In the month of August, I was engaged to perform for Central at Clarke Quay. Initially, the organizers wanted me to perform Interactive Close Up Magic in which I would walk along the stretch of Singapore River, on the side of Central to perform my magic.
However, after further discussions and understanding why they chose magic instead of other entertainment, I proposed Street Theatre. Their objective was to add buzz and color to Central. In addition to the stalls and music, they wanted a magician to entertain, bring laughter and amazement to the crowd. Understanding this, I pushed for Street Theatre as it would fulfill their objectives more precisely making it a right match of entertainment with setting.
The organizers were initially slightly reluctant as they were new to the concept of a Street Theatre show, but they decided to give it a try on day 1. It was a success!
- Day 1: Street Theatre at Central
The organizers were extremely pleased and surprised that I could draw such a large crowd for them! Without a doubt, they were very impressed by the insights I shared and the unconventional proposition to their original proposal.
- Finale for Day 1
After the first day, the organizers were sure that this was what they wanted. And we carried on for the rest of the month.
Despite the strong positive feedback, I thought about the organizer’s initial objectives and thereafter, I made adjustments to the setting so that I could:
1) Capture a larger crowd.
2) Do a a bigger show.
3) Add more buzz to the event.
I realized that all I needed to do was to perform facing Central, and let the audience members sit on the steps. This allowed more people to be able to watch the performance and it allowed for more interaction between the performer and the audiences as I am now able to see all their faces and make eye contact with them.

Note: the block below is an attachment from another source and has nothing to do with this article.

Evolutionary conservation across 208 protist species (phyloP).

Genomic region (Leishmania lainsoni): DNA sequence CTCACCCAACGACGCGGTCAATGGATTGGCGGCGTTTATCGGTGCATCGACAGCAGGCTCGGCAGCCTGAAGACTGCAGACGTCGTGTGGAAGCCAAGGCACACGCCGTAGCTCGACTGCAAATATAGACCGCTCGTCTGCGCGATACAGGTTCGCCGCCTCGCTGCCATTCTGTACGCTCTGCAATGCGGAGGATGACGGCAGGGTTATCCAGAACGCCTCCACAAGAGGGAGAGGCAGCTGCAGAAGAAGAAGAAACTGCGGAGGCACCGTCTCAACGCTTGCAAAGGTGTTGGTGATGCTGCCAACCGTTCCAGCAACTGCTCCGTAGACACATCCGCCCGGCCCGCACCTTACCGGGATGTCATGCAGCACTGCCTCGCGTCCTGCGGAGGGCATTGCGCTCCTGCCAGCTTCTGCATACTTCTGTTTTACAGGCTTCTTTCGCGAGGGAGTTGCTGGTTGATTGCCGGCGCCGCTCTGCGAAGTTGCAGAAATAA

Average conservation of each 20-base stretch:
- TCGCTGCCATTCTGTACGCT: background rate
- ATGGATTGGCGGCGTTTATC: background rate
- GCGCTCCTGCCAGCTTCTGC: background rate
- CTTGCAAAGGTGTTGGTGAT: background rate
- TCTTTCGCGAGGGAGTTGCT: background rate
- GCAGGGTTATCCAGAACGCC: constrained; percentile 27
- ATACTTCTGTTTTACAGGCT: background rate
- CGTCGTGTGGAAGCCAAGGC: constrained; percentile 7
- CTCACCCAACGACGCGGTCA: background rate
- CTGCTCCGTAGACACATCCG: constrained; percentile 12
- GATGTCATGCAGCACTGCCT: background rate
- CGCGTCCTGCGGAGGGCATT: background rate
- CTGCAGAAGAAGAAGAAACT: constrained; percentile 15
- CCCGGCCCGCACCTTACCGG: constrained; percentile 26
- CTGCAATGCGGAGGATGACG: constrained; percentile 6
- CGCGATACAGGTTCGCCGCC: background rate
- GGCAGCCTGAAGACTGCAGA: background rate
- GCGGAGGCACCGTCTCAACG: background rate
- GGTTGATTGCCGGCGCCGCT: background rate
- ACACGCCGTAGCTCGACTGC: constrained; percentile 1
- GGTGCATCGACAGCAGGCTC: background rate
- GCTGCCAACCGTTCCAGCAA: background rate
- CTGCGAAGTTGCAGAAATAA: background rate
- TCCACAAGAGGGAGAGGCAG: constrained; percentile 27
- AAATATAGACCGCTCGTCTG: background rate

- Street Theatre
With a larger crowd, it also becomes harder for a performer to retain and engage every member of the audience. This is especially true in the street setting as the audience members have no obligation to stay and watch the performer (in contrast to a Dinner and Dance function or a paid ticketed performance), it takes a lot of confidence and charisma to draw and retain such a large crowd. In fact, I had fellow magicians coming up to me asking in disbelief, “How is it possible for you to retain such crowd without the use of music, staging, lighting and big fancy props?!”
The answer is simple, the show is designed to flow and maximize engagement, the interaction and by-play that are embedded in the show so that it makes each member of the audience feel like they are a part of a unique performance. That is why they do not leave as they are having so much fun in this “play” that I started and they too want to be a part of its ending. This is not an easy task, it took me years to get to this point and till today, I am still constantly improving the act.
- The view from the top!
At the end of each performance, I have made many friends who came up to me, shook my hand and took a picture with me, telling me that this is a totally different show from what they have ever seen.
Performing at Central was definitely not an easy task, however, it is very fulfilling to perform for a dispersed crowd and turning them into an audience who would respond to you in unison, creating that buzz and colour to the shopping mall. I personally think that you can add so much more vibrancy and value to a place and event by making sure that the right entertainment fits the right setting, and not relying on the “easy” or “conventional” approach.
That’s all from me! Maybe I will see you as an audience of Street Theatre soon!